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20 miles each way- 40 RT... I ride fixed on a bike I built myself for next to nothing... normally it takes about 1:15 there, and a bit longer getting back, although I did make it in less than an hour once when I had a good tailwind (and going to work has a net drop in elevation).
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Old 02-19-05, 11:10 AM   #18
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Quote:
Originally Posted by slvoid
Bike as if my life depended on it lol.
My computer has a little arrow showing if im above or below my average speed...treating my commute like a time trial.
Me too. Hey, who wants to spend years getting into work...sleep in-pedal hard! Hey which bike computer is that?
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Old 02-19-05, 12:49 PM   #19
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16 miles if I bike the whole way. I usually let lite rail help me. mostly flat, but I am slow, so it takes more than an hour if I don't use lite rail.
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Old 02-19-05, 01:33 PM   #20
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I'm not here to add My distance of commute. I definite (My commute) for when I have to go to the grocery store, etc. When I go to a grocery store, in which I drive My bike on My return trip (to where I began from). ----And using those plastic grocery-store bags---- I make sure that AT LEAST ONE of those bags will be hanging on the left-side handlebar. The BULKIEST / HEAVIEST BAG. >>>So if / when any car attempts to get too close to Me, that it will bang onto its door. And it works; when I hang that bag there, I get more space given between Me and those oncoming/passing motor vehicles.
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Old 02-19-05, 03:29 PM   #21
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4.8 miles there, about 5.2 back. On the way there: 2 miles of hellish 35-mph strip mall and interstate overpass, followed by a lovely tranquil 3 miles of trails onto campus. On the way back: a bit of trail, a bit of residential roads. I have two big downhills on the way there, one big uphill on the way back. And I'm riding a fixed gear.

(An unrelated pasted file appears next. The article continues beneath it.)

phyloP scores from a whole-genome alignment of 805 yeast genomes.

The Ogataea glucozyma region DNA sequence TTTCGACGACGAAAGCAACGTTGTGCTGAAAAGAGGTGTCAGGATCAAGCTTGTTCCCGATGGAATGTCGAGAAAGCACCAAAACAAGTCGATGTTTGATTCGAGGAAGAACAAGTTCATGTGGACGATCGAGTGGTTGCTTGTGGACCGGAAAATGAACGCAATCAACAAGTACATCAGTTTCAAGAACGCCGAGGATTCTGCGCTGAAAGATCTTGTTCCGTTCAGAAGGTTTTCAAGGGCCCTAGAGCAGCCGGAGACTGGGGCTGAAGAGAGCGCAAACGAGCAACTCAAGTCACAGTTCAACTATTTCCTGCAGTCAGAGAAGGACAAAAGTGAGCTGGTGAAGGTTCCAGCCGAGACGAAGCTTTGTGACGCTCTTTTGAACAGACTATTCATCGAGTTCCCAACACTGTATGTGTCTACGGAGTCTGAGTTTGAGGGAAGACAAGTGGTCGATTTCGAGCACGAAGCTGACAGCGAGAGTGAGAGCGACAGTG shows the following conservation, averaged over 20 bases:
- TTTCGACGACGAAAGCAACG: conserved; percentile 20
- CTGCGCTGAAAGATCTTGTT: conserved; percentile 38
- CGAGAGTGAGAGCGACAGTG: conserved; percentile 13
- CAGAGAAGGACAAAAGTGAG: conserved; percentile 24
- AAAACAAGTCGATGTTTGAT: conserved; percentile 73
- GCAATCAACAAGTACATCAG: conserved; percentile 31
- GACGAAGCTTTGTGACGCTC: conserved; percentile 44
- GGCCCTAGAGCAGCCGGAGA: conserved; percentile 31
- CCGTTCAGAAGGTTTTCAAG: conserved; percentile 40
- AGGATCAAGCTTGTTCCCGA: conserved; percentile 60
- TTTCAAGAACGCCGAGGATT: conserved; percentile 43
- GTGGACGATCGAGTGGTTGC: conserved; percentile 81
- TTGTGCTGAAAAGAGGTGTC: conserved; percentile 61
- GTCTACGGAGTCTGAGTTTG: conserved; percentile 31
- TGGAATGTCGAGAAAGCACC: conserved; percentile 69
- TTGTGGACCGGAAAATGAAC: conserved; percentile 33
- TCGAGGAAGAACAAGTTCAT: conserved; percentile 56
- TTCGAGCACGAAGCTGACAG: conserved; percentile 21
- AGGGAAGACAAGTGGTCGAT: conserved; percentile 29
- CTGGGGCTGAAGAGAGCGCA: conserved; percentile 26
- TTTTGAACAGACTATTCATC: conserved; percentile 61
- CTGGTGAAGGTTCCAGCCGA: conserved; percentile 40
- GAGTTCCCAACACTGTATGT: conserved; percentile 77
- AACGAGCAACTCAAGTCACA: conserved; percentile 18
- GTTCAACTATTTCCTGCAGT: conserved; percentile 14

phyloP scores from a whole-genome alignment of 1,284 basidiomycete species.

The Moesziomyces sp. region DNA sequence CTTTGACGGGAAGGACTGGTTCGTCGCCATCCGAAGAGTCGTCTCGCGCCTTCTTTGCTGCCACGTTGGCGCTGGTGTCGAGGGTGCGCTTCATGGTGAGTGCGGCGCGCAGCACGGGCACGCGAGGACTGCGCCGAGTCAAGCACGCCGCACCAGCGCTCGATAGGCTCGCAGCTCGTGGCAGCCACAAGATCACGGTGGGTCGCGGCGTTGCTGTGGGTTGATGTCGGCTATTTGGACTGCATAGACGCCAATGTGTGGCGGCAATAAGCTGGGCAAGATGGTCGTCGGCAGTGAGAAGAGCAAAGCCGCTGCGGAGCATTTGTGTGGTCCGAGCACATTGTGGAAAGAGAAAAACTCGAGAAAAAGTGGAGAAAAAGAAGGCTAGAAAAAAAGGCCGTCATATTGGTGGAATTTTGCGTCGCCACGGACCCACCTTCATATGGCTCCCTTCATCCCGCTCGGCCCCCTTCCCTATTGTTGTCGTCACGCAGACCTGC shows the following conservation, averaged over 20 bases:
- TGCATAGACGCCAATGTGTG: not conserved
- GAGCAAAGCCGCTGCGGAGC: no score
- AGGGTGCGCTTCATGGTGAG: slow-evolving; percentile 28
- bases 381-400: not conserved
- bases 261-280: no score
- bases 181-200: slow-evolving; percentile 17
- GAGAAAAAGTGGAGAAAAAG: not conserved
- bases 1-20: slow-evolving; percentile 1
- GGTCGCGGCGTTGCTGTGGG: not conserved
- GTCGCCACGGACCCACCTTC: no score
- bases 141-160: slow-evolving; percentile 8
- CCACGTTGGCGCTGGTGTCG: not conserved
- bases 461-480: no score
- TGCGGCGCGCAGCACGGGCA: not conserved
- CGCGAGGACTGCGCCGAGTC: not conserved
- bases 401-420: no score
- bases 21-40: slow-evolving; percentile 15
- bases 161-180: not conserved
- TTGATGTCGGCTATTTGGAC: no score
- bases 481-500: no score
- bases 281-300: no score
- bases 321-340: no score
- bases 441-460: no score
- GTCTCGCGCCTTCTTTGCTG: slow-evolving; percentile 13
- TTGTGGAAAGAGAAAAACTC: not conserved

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Old 02-19-05, 06:08 PM   #22
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7 miles each way, all flat,on streets that can sometimes get busy.
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Old 02-19-05, 06:24 PM   #23
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Well, I drove the route today just to see what it is like.

I don't think there's more than about 0.5 of a kilometer that's flat. It's very gently up and down to the first time I drop into the valley ... and climb back up. Then it rolls for a bit, then starts to gradually climb, until the second time I drop into the valley ... and climb back up. That climb is a good kilometer or more and probably about a 8-10% grade. Then it continues to roll the rest of the way until it finishes with a gradual climb to the plant.

On the way back, the first valley I reach has a climb of about 1.5 kms long at an 8-10% grade, then it just keeps going up more gradually for the next 5 kms before I finally reach the top and plunge down to the city where I live, up and over some more rolls, down into the valley, along the river, and back up and out of it.

It's beautiful, but looks like it will be quite a challenge!!
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Old 02-19-05, 06:29 PM   #24
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That sounds pretty similar to my commute... It's not really that bad once you do it a few times... and it makes for strong legs. I doubt you'll have any problems doing it given the other rides I've seen that you've entered. lol
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Old 02-19-05, 06:37 PM   #25
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Quote:
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That sounds pretty similar to my commute... It's not really that bad once you do it a few times... and it makes for strong legs. I doubt you'll have any problems doing it given the other rides I've seen that you've entered. lol

I figure it will be good training. It's just that I moved here from Manitoba where it is tabletop flat and the biggest things I climbed were overpasses. Riding hills every day should improve my hill climbing skills.